Robin Boylorn on Toni Morrison and White Supremacy
The first time I encountered Toni Morrison, I was wrestling with the remnants of myself I found in the pages of The Bluest Eye. I didn’t know if it was the language, which was so meticulously beautiful, or the familiarity of the characters, so real and resonant, that seduced me most, but I was lured in by her words, fascinated by her imagination, and captivated by her bravery. Her regality, audacity, and unapologetic blackness was aspirational. Her blackgirl/woman stories gave me permission not only to later write my own, but to own my own.
I was deeply saddened by her death, especially as I was reckoning with my own mortality after learning 31 people had been murdered in acts of domestic terrorism.
On August 5, the day of Ms. Morrison’s passing, and the 217th day of the year, there had been 255 mass shootings in the United States. That means there had been more mass shootings than days in 2019.
Domestic terrorism is at an all time high and white supremacism, fueled by hatred, entitlement, and anger, is being memorialized by manifestos and shared in secret Facebook groups. Claims of mental illness seek to distort the reality that racism and narcissism have always inspired an assumed ascension of whiteness at the detriment of everything else.
It is disconcerting to think about the ways we have become so desensitized to death, not of our heroes, like Toni Morrison, whose life left an indelible imprint on the world through her stories and cultural critiques, but of the everyday, vulnerable, ordinary folk she wrote about. Folk who, like the victims of mass shootings, are just going about their day, but then never make it home. The untenable truth is the names of victims will never be more recognizable than the men who murdered them. And while these losses are unbearable, they are becoming almost normal. But there is nothing normal about dying from hate.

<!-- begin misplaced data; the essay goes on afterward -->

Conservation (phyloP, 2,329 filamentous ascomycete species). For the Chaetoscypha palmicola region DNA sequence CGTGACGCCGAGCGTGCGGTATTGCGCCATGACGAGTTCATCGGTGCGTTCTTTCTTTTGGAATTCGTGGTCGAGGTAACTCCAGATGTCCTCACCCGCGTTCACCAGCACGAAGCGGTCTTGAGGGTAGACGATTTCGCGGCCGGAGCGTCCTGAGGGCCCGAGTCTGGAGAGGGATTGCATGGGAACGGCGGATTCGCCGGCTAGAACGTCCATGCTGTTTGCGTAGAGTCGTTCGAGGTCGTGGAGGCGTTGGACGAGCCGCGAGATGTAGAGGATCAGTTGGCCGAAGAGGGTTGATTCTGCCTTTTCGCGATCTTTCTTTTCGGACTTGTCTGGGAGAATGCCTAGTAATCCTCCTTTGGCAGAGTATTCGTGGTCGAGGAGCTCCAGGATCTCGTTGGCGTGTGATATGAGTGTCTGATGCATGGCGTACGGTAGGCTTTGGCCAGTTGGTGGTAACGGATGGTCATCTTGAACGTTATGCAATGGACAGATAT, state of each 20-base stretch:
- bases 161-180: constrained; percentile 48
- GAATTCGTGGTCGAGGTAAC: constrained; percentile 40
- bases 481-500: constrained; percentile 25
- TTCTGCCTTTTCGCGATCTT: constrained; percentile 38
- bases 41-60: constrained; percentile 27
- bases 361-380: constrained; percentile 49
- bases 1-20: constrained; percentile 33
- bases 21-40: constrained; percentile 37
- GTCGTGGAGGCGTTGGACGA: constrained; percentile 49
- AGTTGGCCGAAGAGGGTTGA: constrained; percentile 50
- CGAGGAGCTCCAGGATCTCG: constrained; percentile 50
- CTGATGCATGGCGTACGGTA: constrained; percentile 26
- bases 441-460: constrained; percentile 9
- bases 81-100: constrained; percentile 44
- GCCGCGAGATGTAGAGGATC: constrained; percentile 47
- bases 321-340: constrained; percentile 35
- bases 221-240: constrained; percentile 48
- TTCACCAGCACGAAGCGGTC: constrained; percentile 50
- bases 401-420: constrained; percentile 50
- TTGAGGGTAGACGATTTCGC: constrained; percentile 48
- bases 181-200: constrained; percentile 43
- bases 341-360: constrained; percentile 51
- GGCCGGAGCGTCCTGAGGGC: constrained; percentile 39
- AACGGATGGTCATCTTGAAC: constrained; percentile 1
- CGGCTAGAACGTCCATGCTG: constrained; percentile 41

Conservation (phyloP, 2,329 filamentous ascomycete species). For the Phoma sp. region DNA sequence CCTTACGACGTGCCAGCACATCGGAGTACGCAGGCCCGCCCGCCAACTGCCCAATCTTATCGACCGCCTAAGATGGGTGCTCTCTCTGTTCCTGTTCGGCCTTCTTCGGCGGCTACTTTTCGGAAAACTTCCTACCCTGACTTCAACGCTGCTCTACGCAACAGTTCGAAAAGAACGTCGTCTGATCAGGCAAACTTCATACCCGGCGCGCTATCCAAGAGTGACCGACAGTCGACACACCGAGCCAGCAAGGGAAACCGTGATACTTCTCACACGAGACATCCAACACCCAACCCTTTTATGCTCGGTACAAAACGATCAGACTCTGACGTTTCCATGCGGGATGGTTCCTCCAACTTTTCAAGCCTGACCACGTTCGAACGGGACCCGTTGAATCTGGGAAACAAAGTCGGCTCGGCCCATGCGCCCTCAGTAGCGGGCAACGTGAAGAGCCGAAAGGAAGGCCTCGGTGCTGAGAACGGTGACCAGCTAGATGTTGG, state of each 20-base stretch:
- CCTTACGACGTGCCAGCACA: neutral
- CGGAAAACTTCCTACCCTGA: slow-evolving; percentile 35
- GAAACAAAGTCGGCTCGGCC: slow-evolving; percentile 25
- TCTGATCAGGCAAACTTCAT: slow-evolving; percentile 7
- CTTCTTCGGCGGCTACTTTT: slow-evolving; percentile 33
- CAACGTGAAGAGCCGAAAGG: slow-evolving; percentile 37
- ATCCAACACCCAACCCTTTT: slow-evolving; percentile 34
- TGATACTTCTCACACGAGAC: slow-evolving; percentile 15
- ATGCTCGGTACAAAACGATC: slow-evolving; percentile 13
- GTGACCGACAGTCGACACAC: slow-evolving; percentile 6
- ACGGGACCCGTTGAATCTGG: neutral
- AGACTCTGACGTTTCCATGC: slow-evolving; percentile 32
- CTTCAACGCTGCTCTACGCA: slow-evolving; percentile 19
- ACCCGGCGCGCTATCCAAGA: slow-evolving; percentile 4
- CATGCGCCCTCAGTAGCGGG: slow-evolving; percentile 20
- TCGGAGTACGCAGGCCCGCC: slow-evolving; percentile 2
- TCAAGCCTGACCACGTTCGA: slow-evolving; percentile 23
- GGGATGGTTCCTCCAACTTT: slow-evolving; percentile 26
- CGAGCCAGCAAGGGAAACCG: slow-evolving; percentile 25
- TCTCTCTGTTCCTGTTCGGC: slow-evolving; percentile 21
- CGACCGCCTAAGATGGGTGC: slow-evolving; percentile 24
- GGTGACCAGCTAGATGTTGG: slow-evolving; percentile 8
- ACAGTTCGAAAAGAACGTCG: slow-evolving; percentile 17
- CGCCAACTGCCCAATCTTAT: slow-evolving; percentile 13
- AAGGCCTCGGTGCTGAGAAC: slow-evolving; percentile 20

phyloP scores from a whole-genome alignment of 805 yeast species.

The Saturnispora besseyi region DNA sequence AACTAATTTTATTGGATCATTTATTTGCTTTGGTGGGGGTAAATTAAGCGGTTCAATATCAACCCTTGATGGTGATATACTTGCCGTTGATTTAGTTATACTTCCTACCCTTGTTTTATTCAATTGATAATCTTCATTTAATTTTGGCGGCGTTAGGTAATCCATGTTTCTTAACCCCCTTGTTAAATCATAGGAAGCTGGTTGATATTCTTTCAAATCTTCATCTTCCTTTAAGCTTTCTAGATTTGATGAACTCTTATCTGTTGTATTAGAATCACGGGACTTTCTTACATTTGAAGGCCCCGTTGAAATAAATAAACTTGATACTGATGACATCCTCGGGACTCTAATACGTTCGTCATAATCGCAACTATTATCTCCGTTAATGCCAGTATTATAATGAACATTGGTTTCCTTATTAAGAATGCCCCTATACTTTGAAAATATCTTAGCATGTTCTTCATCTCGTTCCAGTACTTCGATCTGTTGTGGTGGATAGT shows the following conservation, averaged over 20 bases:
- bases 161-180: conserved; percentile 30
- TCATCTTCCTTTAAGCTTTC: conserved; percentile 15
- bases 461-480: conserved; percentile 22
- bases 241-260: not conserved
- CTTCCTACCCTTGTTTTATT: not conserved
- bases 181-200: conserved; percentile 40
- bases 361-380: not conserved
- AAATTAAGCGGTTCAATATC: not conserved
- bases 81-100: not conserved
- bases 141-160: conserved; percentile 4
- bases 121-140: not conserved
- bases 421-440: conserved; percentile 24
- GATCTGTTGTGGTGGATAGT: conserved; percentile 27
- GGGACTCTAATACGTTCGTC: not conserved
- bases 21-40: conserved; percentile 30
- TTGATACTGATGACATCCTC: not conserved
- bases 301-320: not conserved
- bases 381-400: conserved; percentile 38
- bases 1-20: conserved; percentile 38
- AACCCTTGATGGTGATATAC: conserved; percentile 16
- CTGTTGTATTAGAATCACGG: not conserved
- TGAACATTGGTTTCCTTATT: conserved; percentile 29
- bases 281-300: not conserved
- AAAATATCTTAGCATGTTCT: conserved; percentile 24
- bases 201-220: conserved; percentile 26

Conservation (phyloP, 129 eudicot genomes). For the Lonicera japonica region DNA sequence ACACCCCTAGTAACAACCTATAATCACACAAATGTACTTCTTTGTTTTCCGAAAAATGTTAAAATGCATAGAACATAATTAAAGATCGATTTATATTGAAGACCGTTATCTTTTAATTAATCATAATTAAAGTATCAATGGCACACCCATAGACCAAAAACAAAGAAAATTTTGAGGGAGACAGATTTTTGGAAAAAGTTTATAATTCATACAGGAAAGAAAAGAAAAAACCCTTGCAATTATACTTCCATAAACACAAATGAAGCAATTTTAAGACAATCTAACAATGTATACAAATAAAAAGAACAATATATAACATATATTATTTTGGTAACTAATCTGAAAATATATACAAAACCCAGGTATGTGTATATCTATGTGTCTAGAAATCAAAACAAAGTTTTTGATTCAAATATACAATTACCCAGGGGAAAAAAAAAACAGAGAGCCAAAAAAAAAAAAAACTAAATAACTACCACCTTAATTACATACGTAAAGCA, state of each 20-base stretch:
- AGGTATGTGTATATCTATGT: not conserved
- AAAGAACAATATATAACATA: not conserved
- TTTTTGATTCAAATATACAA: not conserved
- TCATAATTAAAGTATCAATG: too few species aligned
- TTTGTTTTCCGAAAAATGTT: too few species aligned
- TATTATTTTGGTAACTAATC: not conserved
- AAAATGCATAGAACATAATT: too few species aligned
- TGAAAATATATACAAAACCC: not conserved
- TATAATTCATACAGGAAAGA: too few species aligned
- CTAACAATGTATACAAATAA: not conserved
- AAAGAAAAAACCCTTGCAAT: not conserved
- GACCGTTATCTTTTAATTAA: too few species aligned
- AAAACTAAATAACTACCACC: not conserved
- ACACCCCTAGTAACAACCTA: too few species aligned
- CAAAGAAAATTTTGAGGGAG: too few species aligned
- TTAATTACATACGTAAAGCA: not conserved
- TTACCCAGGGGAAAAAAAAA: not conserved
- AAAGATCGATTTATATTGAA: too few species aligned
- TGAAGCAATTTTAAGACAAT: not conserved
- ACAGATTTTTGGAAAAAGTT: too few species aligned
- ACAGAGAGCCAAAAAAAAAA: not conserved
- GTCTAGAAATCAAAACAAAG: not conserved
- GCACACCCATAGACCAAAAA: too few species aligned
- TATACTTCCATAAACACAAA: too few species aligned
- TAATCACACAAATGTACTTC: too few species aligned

Toni Morrison warned us about the violence and resilience of white supremacy. She urged us to call a thing, a thing, and to refuse to find comfort in ignorance or indifference. We have to resist the normalization of violence and mass murders as just the way things are now. We have to, as Morrison said, “insist on being shocked” and never become immune to the cruelty of racism.
Morrison’s words are witness and testimony. No one has ever been, or will ever be, better with words. And perhaps the best way of honoring her legacy is by heeding her words.
*In the following commentary, Dr. Boylorn says "I was reckoning with my own mortality after learning 31 people had been murdered in acts of domestic terrorism." She is referring to the mass shootings in El Paso, TX and Dayton, Ohio that occurred on Aug. 03 and Aug. 04, 2019, respectively.
She also states, "On August 05, the day of Ms. Morrison's passing and the 217th day of the year, there had been 255 mass shootings in the United States. That means there had been more mass shootings than days in 2019."
The attack in Odessa, TX on Saturday, Aug. 31, 2019 was the 256th mass shooting in the US. Seven people were killed and at least 22 others were injured.
Written by Robin Boylorn
Edited by Brittany Young